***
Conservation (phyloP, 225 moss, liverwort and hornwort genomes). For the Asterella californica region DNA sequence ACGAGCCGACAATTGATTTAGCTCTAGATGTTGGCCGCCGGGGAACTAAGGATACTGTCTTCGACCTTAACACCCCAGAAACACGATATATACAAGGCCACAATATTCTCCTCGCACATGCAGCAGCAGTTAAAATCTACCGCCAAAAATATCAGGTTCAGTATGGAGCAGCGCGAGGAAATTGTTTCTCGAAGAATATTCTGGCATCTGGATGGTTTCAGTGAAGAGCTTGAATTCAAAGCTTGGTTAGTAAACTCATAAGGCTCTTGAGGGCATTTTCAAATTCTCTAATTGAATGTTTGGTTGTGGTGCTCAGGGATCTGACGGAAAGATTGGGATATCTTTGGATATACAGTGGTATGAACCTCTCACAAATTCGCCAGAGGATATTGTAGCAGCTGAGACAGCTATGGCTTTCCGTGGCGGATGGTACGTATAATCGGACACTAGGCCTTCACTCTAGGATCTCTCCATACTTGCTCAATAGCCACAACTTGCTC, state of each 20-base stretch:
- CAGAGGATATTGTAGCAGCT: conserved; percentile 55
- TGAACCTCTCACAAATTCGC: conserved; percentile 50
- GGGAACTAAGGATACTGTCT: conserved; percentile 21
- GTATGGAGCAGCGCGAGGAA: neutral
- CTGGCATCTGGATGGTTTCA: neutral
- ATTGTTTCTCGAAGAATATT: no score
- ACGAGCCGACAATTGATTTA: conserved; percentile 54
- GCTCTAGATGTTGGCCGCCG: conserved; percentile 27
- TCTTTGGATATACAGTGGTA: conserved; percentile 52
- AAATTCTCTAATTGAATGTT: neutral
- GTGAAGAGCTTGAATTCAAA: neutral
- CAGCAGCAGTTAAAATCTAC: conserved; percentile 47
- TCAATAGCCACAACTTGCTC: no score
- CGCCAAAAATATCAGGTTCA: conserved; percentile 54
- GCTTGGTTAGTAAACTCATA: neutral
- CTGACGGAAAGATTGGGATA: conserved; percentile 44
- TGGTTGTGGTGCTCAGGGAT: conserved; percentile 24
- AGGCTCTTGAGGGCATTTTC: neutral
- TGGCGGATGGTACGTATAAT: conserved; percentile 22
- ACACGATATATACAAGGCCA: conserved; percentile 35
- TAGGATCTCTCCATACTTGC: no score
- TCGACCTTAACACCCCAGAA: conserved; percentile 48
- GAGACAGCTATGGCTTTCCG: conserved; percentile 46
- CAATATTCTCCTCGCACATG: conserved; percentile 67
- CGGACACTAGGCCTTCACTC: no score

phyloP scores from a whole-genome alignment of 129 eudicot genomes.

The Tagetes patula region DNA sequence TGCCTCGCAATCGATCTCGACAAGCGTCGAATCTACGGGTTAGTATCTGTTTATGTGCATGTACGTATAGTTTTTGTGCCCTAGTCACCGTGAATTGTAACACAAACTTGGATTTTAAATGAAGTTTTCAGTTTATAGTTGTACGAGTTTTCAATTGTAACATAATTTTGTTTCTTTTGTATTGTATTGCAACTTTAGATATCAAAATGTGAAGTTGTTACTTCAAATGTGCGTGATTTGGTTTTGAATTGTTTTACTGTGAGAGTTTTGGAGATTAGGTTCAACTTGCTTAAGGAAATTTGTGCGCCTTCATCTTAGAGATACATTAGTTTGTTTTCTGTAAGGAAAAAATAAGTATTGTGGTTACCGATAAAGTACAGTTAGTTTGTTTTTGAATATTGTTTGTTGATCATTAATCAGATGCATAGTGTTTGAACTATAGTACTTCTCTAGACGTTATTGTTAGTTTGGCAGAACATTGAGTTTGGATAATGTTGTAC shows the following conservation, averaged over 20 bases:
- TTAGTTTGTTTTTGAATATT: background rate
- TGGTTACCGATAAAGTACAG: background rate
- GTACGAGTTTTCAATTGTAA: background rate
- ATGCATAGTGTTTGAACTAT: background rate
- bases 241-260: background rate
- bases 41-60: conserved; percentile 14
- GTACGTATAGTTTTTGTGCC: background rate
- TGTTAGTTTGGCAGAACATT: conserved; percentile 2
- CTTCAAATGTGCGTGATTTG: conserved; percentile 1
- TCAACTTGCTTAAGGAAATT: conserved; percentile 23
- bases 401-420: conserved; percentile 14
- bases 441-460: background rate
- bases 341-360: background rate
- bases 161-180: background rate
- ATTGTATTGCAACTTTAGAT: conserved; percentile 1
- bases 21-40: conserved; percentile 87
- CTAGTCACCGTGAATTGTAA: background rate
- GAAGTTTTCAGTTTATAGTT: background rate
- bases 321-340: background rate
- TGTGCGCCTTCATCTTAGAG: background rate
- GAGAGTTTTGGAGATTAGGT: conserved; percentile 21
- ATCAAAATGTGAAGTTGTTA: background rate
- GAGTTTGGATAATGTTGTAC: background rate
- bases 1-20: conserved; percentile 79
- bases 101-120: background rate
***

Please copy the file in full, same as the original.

Conservation (phyloP, 225 moss, liverwort and hornwort genomes). For the Asterella californica region DNA sequence ACGAGCCGACAATTGATTTAGCTCTAGATGTTGGCCGCCGGGGAACTAAGGATACTGTCTTCGACCTTAACACCCCAGAAACACGATATATACAAGGCCACAATATTCTCCTCGCACATGCAGCAGCAGTTAAAATCTACCGCCAAAAATATCAGGTTCAGTATGGAGCAGCGCGAGGAAATTGTTTCTCGAAGAATATTCTGGCATCTGGATGGTTTCAGTGAAGAGCTTGAATTCAAAGCTTGGTTAGTAAACTCATAAGGCTCTTGAGGGCATTTTCAAATTCTCTAATTGAATGTTTGGTTGTGGTGCTCAGGGATCTGACGGAAAGATTGGGATATCTTTGGATATACAGTGGTATGAACCTCTCACAAATTCGCCAGAGGATATTGTAGCAGCTGAGACAGCTATGGCTTTCCGTGGCGGATGGTACGTATAATCGGACACTAGGCCTTCACTCTAGGATCTCTCCATACTTGCTCAATAGCCACAACTTGCTC, state of each 20-base stretch:
- CAGAGGATATTGTAGCAGCT: conserved; percentile 55
- TGAACCTCTCACAAATTCGC: conserved; percentile 50
- GGGAACTAAGGATACTGTCT: conserved; percentile 21
- GTATGGAGCAGCGCGAGGAA: neutral
- CTGGCATCTGGATGGTTTCA: neutral
- ATTGTTTCTCGAAGAATATT: no score
- ACGAGCCGACAATTGATTTA: conserved; percentile 54
- GCTCTAGATGTTGGCCGCCG: conserved; percentile 27
- TCTTTGGATATACAGTGGTA: conserved; percentile 52
- AAATTCTCTAATTGAATGTT: neutral
- GTGAAGAGCTTGAATTCAAA: neutral
- CAGCAGCAGTTAAAATCTAC: conserved; percentile 47
- TCAATAGCCACAACTTGCTC: no score
- CGCCAAAAATATCAGGTTCA: conserved; percentile 54
- GCTTGGTTAGTAAACTCATA: neutral
- CTGACGGAAAGATTGGGATA: conserved; percentile 44
- TGGTTGTGGTGCTCAGGGAT: conserved; percentile 24
- AGGCTCTTGAGGGCATTTTC: neutral
- TGGCGGATGGTACGTATAAT: conserved; percentile 22
- ACACGATATATACAAGGCCA: conserved; percentile 35
- TAGGATCTCTCCATACTTGC: no score
- TCGACCTTAACACCCCAGAA: conserved; percentile 48
- GAGACAGCTATGGCTTTCCG: conserved; percentile 46
- CAATATTCTCCTCGCACATG: conserved; percentile 67
- CGGACACTAGGCCTTCACTC: no score

phyloP scores from a whole-genome alignment of 129 eudicot genomes.

The Tagetes patula region DNA sequence TGCCTCGCAATCGATCTCGACAAGCGTCGAATCTACGGGTTAGTATCTGTTTATGTGCATGTACGTATAGTTTTTGTGCCCTAGTCACCGTGAATTGTAACACAAACTTGGATTTTAAATGAAGTTTTCAGTTTATAGTTGTACGAGTTTTCAATTGTAACATAATTTTGTTTCTTTTGTATTGTATTGCAACTTTAGATATCAAAATGTGAAGTTGTTACTTCAAATGTGCGTGATTTGGTTTTGAATTGTTTTACTGTGAGAGTTTTGGAGATTAGGTTCAACTTGCTTAAGGAAATTTGTGCGCCTTCATCTTAGAGATACATTAGTTTGTTTTCTGTAAGGAAAAAATAAGTATTGTGGTTACCGATAAAGTACAGTTAGTTTGTTTTTGAATATTGTTTGTTGATCATTAATCAGATGCATAGTGTTTGAACTATAGTACTTCTCTAGACGTTATTGTTAGTTTGGCAGAACATTGAGTTTGGATAATGTTGTAC shows the following conservation, averaged over 20 bases:
- TTAGTTTGTTTTTGAATATT: background rate
- TGGTTACCGATAAAGTACAG: background rate
- GTACGAGTTTTCAATTGTAA: background rate
- ATGCATAGTGTTTGAACTAT: background rate
- bases 241-260: background rate
- bases 41-60: conserved; percentile 14
- GTACGTATAGTTTTTGTGCC: background rate
- TGTTAGTTTGGCAGAACATT: conserved; percentile 2
- CTTCAAATGTGCGTGATTTG: conserved; percentile 1
- TCAACTTGCTTAAGGAAATT: conserved; percentile 23
- bases 401-420: conserved; percentile 14
- bases 441-460: background rate
- bases 341-360: background rate
- bases 161-180: background rate
- ATTGTATTGCAACTTTAGAT: conserved; percentile 1
- bases 21-40: conserved; percentile 87
- CTAGTCACCGTGAATTGTAA: background rate
- GAAGTTTTCAGTTTATAGTT: background rate
- bases 321-340: background rate
- TGTGCGCCTTCATCTTAGAG: background rate
- GAGAGTTTTGGAGATTAGGT: conserved; percentile 21
- ATCAAAATGTGAAGTTGTTA: background rate
- GAGTTTGGATAATGTTGTAC: background rate
- bases 1-20: conserved; percentile 79
- bases 101-120: background rate